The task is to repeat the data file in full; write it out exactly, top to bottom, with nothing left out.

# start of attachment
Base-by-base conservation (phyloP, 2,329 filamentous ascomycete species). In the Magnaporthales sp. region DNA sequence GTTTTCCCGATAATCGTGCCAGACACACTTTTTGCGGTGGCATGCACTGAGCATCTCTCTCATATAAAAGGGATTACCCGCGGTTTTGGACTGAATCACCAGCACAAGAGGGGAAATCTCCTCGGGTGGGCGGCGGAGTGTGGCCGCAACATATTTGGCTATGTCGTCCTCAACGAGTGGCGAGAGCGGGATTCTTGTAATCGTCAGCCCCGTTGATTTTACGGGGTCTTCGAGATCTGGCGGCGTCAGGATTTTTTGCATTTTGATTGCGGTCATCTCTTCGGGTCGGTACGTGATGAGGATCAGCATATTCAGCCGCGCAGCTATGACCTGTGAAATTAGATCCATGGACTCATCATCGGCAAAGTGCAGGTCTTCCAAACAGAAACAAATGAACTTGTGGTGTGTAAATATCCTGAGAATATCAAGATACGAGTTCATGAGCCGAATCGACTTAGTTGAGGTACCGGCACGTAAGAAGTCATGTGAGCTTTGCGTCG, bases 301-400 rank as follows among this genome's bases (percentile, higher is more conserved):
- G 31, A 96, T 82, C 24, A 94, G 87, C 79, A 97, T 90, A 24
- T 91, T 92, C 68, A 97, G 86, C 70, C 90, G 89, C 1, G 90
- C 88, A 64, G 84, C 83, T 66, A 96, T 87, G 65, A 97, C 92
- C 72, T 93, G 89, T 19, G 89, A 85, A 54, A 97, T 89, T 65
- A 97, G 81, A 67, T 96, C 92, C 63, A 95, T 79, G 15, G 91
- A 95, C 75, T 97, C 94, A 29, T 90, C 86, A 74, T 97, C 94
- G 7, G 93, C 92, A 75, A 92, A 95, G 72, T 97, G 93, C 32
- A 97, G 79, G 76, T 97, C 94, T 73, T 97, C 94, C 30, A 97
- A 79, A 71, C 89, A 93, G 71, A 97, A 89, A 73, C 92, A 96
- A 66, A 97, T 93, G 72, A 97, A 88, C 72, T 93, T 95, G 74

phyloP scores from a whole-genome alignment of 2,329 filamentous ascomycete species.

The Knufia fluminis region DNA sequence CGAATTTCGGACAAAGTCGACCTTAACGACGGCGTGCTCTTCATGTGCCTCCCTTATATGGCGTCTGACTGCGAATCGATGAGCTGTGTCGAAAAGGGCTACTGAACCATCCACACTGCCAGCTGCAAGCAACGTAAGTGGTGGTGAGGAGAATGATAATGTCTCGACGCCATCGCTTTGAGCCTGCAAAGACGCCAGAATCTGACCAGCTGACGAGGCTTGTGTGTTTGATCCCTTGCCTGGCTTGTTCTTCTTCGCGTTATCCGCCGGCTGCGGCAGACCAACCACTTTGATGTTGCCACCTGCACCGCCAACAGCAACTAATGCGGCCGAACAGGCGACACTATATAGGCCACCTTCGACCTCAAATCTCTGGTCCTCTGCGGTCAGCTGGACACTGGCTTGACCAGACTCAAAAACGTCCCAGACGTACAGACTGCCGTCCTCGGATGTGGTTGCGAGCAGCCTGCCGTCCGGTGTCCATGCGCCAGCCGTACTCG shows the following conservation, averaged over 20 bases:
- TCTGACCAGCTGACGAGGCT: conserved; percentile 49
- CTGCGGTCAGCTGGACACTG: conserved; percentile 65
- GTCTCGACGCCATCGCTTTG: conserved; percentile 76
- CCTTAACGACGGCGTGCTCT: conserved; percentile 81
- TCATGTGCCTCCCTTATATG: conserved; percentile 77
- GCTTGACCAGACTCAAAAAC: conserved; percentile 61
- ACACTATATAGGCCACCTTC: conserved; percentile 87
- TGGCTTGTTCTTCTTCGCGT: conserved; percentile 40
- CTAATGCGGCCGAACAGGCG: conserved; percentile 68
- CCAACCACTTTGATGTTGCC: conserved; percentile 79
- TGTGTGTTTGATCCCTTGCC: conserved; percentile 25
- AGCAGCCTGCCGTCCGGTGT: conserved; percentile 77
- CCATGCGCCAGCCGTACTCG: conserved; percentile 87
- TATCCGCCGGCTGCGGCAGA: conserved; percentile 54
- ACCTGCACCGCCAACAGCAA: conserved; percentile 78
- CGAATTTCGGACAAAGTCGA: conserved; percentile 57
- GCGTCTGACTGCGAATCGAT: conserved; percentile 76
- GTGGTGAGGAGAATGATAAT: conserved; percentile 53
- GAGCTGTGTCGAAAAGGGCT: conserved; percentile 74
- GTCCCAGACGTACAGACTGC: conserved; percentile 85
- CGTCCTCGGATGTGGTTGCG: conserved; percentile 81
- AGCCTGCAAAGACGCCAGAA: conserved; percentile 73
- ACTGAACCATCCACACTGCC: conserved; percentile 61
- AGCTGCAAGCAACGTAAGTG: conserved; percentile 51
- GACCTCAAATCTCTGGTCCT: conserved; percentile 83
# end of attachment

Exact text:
Base-by-base conservation (phyloP, 2,329 filamentous ascomycete species). In the Magnaporthales sp. region DNA sequence GTTTTCCCGATAATCGTGCCAGACACACTTTTTGCGGTGGCATGCACTGAGCATCTCTCTCATATAAAAGGGATTACCCGCGGTTTTGGACTGAATCACCAGCACAAGAGGGGAAATCTCCTCGGGTGGGCGGCGGAGTGTGGCCGCAACATATTTGGCTATGTCGTCCTCAACGAGTGGCGAGAGCGGGATTCTTGTAATCGTCAGCCCCGTTGATTTTACGGGGTCTTCGAGATCTGGCGGCGTCAGGATTTTTTGCATTTTGATTGCGGTCATCTCTTCGGGTCGGTACGTGATGAGGATCAGCATATTCAGCCGCGCAGCTATGACCTGTGAAATTAGATCCATGGACTCATCATCGGCAAAGTGCAGGTCTTCCAAACAGAAACAAATGAACTTGTGGTGTGTAAATATCCTGAGAATATCAAGATACGAGTTCATGAGCCGAATCGACTTAGTTGAGGTACCGGCACGTAAGAAGTCATGTGAGCTTTGCGTCG, bases 301-400 rank as follows among this genome's bases (percentile, higher is more conserved):
- G 31, A 96, T 82, C 24, A 94, G 87, C 79, A 97, T 90, A 24
- T 91, T 92, C 68, A 97, G 86, C 70, C 90, G 89, C 1, G 90
- C 88, A 64, G 84, C 83, T 66, A 96, T 87, G 65, A 97, C 92
- C 72, T 93, G 89, T 19, G 89, A 85, A 54, A 97, T 89, T 65
- A 97, G 81, A 67, T 96, C 92, C 63, A 95, T 79, G 15, G 91
- A 95, C 75, T 97, C 94, A 29, T 90, C 86, A 74, T 97, C 94
- G 7, G 93, C 92, A 75, A 92, A 95, G 72, T 97, G 93, C 32
- A 97, G 79, G 76, T 97, C 94, T 73, T 97, C 94, C 30, A 97
- A 79, A 71, C 89, A 93, G 71, A 97, A 89, A 73, C 92, A 96
- A 66, A 97, T 93, G 72, A 97, A 88, C 72, T 93, T 95, G 74

phyloP scores from a whole-genome alignment of 2,329 filamentous ascomycete species.

The Knufia fluminis region DNA sequence CGAATTTCGGACAAAGTCGACCTTAACGACGGCGTGCTCTTCATGTGCCTCCCTTATATGGCGTCTGACTGCGAATCGATGAGCTGTGTCGAAAAGGGCTACTGAACCATCCACACTGCCAGCTGCAAGCAACGTAAGTGGTGGTGAGGAGAATGATAATGTCTCGACGCCATCGCTTTGAGCCTGCAAAGACGCCAGAATCTGACCAGCTGACGAGGCTTGTGTGTTTGATCCCTTGCCTGGCTTGTTCTTCTTCGCGTTATCCGCCGGCTGCGGCAGACCAACCACTTTGATGTTGCCACCTGCACCGCCAACAGCAACTAATGCGGCCGAACAGGCGACACTATATAGGCCACCTTCGACCTCAAATCTCTGGTCCTCTGCGGTCAGCTGGACACTGGCTTGACCAGACTCAAAAACGTCCCAGACGTACAGACTGCCGTCCTCGGATGTGGTTGCGAGCAGCCTGCCGTCCGGTGTCCATGCGCCAGCCGTACTCG shows the following conservation, averaged over 20 bases:
- TCTGACCAGCTGACGAGGCT: conserved; percentile 49
- CTGCGGTCAGCTGGACACTG: conserved; percentile 65
- GTCTCGACGCCATCGCTTTG: conserved; percentile 76
- CCTTAACGACGGCGTGCTCT: conserved; percentile 81
- TCATGTGCCTCCCTTATATG: conserved; percentile 77
- GCTTGACCAGACTCAAAAAC: conserved; percentile 61
- ACACTATATAGGCCACCTTC: conserved; percentile 87
- TGGCTTGTTCTTCTTCGCGT: conserved; percentile 40
- CTAATGCGGCCGAACAGGCG: conserved; percentile 68
- CCAACCACTTTGATGTTGCC: conserved; percentile 79
- TGTGTGTTTGATCCCTTGCC: conserved; percentile 25
- AGCAGCCTGCCGTCCGGTGT: conserved; percentile 77
- CCATGCGCCAGCCGTACTCG: conserved; percentile 87
- TATCCGCCGGCTGCGGCAGA: conserved; percentile 54
- ACCTGCACCGCCAACAGCAA: conserved; percentile 78
- CGAATTTCGGACAAAGTCGA: conserved; percentile 57
- GCGTCTGACTGCGAATCGAT: conserved; percentile 76
- GTGGTGAGGAGAATGATAAT: conserved; percentile 53
- GAGCTGTGTCGAAAAGGGCT: conserved; percentile 74
- GTCCCAGACGTACAGACTGC: conserved; percentile 85
- CGTCCTCGGATGTGGTTGCG: conserved; percentile 81
- AGCCTGCAAAGACGCCAGAA: conserved; percentile 73
- ACTGAACCATCCACACTGCC: conserved; percentile 61
- AGCTGCAAGCAACGTAAGTG: conserved; percentile 51
- GACCTCAAATCTCTGGTCCT: conserved; percentile 83